Most of our other predictions also seem no less likely that they did three months ago, although many court watchers are now wondering about SCOTUS and the PPACA (Prediction #5). Prediction #10 looks a little doubtful now, but we are happy to stand by it, because Predictions #2, #7, #8, and #9 still seem good to us, and the spillover of wars, rumors of wars, and foreign economic crises could easily make unemployment increase in the U.S.

Prediction #11 is the one we're most concerned about: the discovery of life on another planet. NASA researchers now suggest that by 2014 humans will likely discover an Earth-like exoplanet in the "habitable zone" of its star. That's good news for our prediction; OTOH the time window is a little too big for our comfort. And simply finding such a planet is not a "hit" for us. The planet will have to have life that we can detect -- perhaps engineering, or possibly vegetation seasonal patterns -- something dramatic.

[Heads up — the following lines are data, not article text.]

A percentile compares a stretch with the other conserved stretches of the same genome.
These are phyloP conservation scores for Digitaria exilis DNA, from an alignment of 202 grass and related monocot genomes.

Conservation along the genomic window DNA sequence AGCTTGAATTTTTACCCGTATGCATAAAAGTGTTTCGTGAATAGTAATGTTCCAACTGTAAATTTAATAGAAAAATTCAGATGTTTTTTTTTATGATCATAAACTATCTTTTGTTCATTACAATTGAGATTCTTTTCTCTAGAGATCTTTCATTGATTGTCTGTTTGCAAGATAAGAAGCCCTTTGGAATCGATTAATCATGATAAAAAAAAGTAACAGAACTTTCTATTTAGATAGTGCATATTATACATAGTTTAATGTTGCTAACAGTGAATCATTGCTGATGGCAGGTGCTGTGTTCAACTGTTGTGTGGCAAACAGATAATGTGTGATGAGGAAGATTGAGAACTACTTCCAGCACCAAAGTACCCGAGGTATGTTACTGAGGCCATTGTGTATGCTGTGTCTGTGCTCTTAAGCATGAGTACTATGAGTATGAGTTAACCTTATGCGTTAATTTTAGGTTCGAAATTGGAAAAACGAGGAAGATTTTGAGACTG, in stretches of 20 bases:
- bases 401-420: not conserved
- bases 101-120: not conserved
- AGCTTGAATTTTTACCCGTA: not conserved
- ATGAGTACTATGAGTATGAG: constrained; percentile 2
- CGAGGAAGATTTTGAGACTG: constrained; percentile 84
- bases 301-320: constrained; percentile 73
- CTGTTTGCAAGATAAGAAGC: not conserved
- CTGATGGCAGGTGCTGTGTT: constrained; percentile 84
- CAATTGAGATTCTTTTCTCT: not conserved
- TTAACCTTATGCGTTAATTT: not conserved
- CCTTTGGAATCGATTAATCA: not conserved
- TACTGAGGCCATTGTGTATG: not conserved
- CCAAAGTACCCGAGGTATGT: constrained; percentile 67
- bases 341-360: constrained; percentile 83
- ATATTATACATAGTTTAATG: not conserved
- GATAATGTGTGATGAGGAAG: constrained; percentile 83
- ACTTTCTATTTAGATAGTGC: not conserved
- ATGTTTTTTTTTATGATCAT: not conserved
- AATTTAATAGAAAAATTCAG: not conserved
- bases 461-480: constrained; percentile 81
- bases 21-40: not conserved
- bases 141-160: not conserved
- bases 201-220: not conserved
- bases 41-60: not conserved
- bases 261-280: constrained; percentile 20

Hence prediction #11 is, in "our" estimation, looking a bit less likely as each day passes.

We at Unforeseen Contingencies stand by all our predictions, of course -- the sport in end-of-year predictions this is seeing how they come out, not in updating them as new facts develop.

We do think, incidentally, that Prediction #11 is almost a certainty within the near future, say 10-15 years. And when it occurs, it will radically change the way humans perceive the universe. Whether that radical change is swift and dramatic or slow and subtle will depend on what is discovered, but it is coming.

Picture: artist's conception of recently discovered planet Kepler 22b, circling a Sol-like star in the habitable zone, but thought too big to be "Earth-like." From